I am a big fan of Diego Velasquez. His Las Meninas is prominently displayed in the Museo del Prado in Madrid. Pablo Picasso must be a big fan too. But why the 58 versions? What was he thinking? He donated his “recreation” of this major artwork when his good friend Sabartes died in 1968. And this is a quote from Picasso himself:

If someone wants to copy Las Meninas, entirely in good faith, for example, upon reaching a certain point and if that one was me, I would say..what if you put them a little more to the right or left? I’ll try to do it my way, forgetting about Velázquez. The test would surely bring me to modify or change the light because of having changed the position of a character. So, little by little, that would be a detestable Meninas for a traditional painter, but would be my Meninas.

— Picasso

Frankly, I still don’t get it. I mean, 58 versions kind of smack of an obsession, IMHO. The pieces jump out in vivid colors, unlike the original piece. But Picasso surely made them “his own” in that “distorted, cubist style” so prevalent in his art. Quite prolific, this artist. Well, he did live to a ripe, full age with not an ounce of passion lost through his many (20,000!) works in an astonishing range of style. Maybe it pays to keep inspired? For sure, he had several muses but I’m not going into that. 🙄

Indeed, Pablo Picasso is one significant artist of the 20th century. He started off being trained by his own father, copying many major artworks, and later inventing and reinventing his art. The world became better. He left us with many creations. As well as notable quotes. Quite a man, this Picasso!

“The very act of creation is first of all an act of destruction.” – Pablo Picasso

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It was her first time in Paris. My nieta is traveling with me to Europe and Paris is at the top of her list. For many many reasons. The iconic Tour Eiffel, Sainte-Chapelle, the Louvre, Montmartre, Notre Dame, Arc de Triomphe, Champ Elysees, Madeleine, Pompidou Center, Sacre Coeur, Moulin Rouge, to name a few. And of course, there’s Versailles. I wanted to also bring her to Claude Monet’s Home and Gardens in Giverny but the impressionist painter’s estate is closed for the winter. Boooo! 😩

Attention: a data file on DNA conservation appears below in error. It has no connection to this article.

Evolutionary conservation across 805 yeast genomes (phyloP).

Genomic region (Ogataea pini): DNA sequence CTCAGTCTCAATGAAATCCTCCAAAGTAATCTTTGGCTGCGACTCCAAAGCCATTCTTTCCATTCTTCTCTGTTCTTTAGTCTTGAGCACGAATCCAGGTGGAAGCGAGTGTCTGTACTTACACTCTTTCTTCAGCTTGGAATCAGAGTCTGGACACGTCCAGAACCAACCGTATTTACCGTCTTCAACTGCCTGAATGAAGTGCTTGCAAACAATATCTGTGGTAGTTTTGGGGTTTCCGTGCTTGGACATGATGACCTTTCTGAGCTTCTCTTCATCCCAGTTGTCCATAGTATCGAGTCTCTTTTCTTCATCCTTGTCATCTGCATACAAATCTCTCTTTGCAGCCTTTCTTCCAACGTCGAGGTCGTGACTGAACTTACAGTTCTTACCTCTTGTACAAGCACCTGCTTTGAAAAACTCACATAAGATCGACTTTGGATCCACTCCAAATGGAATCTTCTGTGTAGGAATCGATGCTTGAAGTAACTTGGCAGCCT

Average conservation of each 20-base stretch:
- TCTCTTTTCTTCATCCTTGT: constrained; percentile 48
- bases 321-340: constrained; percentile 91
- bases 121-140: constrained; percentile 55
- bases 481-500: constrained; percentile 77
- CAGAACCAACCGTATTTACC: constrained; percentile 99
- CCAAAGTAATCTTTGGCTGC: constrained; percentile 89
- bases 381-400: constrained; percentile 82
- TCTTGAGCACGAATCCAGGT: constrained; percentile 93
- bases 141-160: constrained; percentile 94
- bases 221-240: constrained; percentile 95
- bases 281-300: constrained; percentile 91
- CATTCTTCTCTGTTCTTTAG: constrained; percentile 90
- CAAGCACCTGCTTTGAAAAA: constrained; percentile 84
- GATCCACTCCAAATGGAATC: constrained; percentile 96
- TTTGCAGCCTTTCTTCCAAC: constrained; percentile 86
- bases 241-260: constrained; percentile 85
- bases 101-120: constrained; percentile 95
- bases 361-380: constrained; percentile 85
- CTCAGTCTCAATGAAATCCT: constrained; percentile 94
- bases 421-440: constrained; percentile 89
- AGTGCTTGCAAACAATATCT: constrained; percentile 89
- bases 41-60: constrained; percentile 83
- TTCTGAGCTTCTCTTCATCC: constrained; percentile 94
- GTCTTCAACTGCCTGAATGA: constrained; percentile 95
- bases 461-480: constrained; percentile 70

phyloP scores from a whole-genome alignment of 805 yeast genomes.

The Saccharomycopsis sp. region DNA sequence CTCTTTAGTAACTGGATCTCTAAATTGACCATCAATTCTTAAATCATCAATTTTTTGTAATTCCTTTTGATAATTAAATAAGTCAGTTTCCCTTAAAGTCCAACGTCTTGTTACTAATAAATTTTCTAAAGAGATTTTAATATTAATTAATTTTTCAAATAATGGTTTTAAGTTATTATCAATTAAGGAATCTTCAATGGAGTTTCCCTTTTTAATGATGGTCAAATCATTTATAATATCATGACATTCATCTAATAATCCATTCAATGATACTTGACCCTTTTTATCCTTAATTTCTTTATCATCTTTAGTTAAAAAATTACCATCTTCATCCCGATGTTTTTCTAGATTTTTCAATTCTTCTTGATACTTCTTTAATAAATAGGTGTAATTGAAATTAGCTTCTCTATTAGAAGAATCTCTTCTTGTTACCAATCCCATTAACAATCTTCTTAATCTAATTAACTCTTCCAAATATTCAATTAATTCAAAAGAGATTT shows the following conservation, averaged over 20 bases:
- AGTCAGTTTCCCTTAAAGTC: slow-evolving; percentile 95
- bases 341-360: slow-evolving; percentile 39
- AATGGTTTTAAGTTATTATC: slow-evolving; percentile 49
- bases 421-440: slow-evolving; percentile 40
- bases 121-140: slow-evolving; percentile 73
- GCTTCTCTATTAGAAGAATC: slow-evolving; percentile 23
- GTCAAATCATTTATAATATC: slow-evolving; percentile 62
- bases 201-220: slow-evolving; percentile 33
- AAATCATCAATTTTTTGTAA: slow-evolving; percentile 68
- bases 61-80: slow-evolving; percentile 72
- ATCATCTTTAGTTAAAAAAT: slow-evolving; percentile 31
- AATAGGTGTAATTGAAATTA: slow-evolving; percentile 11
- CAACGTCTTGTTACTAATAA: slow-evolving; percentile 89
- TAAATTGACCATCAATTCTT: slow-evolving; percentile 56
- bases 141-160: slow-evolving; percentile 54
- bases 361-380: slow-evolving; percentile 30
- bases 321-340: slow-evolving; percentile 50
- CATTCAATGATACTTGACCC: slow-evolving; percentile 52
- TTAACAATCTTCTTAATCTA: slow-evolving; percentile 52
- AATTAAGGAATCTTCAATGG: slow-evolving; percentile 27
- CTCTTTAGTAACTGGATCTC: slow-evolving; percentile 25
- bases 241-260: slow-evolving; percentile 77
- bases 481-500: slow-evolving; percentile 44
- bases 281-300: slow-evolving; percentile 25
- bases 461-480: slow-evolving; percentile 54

A quick sketch, but many short brush strokes on a really tiny piece of paper the size of a postcard. This art work is her first expression so soon after landing here. So little time in Paris, but we made do.

The very grand, iconic Louvre Museum impressed her so that she kept going back to the same art pieces across the huge museum. I settled on a bench by the staircase and let her shuttle here and there for the 4 hours we stayed! From Louvre, we went to another museé – the Centre Georges Pompidou. Here is a collection of many of the world’s best modern and contemporary art works and nieta is deliriously happy. Dalí, Matisse, Basquiat, Mondrian, Raysse and a few more.

Basquiat

Mercifully, the line was very short in Centre Pompidou towards early evening and the museum closed real late for nieta to do an unrushed, leisurely review. More than that, her youthful “face value” earned her free admission (under 26, student) even if we didn’t present any document like her passport. The young man at the counter who asked how old she is simply said “I believe you”. Then he looked at her abuela, and charged me 14 euros. 👵👵👵 Rounding up the works of Jean Michel Basquiat, she recalled the portrait she painted of this free spirit whose works she found again when we visited Bilbao’s Guggenheim Museum. This young lady is in Cloud 9!

She’s been using the ink and watercolor she brought for this trip. But a day before Christmas, she bought art materials and a sketchpad so I bet she’d keep herself busy the next few days. More so, after a trip to Barcelona where we’d stay in a hotel a short distance from Picasso Museum. That, and all that Gaudi and Miro madness. I can’t wait. Too bad there’s no time to visit Dali’s Museum outside of the ciudad. Meanwhile, she’s done a few more art pieces. Taking inspiration from the gardens of Chateau de Versailles, she painted away. (But not happy with her Versailles work). Unable to forget the taste of the best tarta de quezo from San Sebastian, she painted the facade of La Viña. (We made 3 trips here — those cheese cakes are to die for!). And then some more. My young artist has never had formal art lessons but she’s been painting from the heart. I sense her art is still evolving and an artist-friend suggested to let it evolve without any “influence” from art mentors. The way it’s going, I am truly amused that she’s been experimenting with different medium and stoking her passion with stuff that interests her. Like dogs. (She loves painting those furry balls!) Portraits of celebrities. A germ, a seed of something that tugged in her heart of hearts. An experience she recalls. Really, I can hardly wait.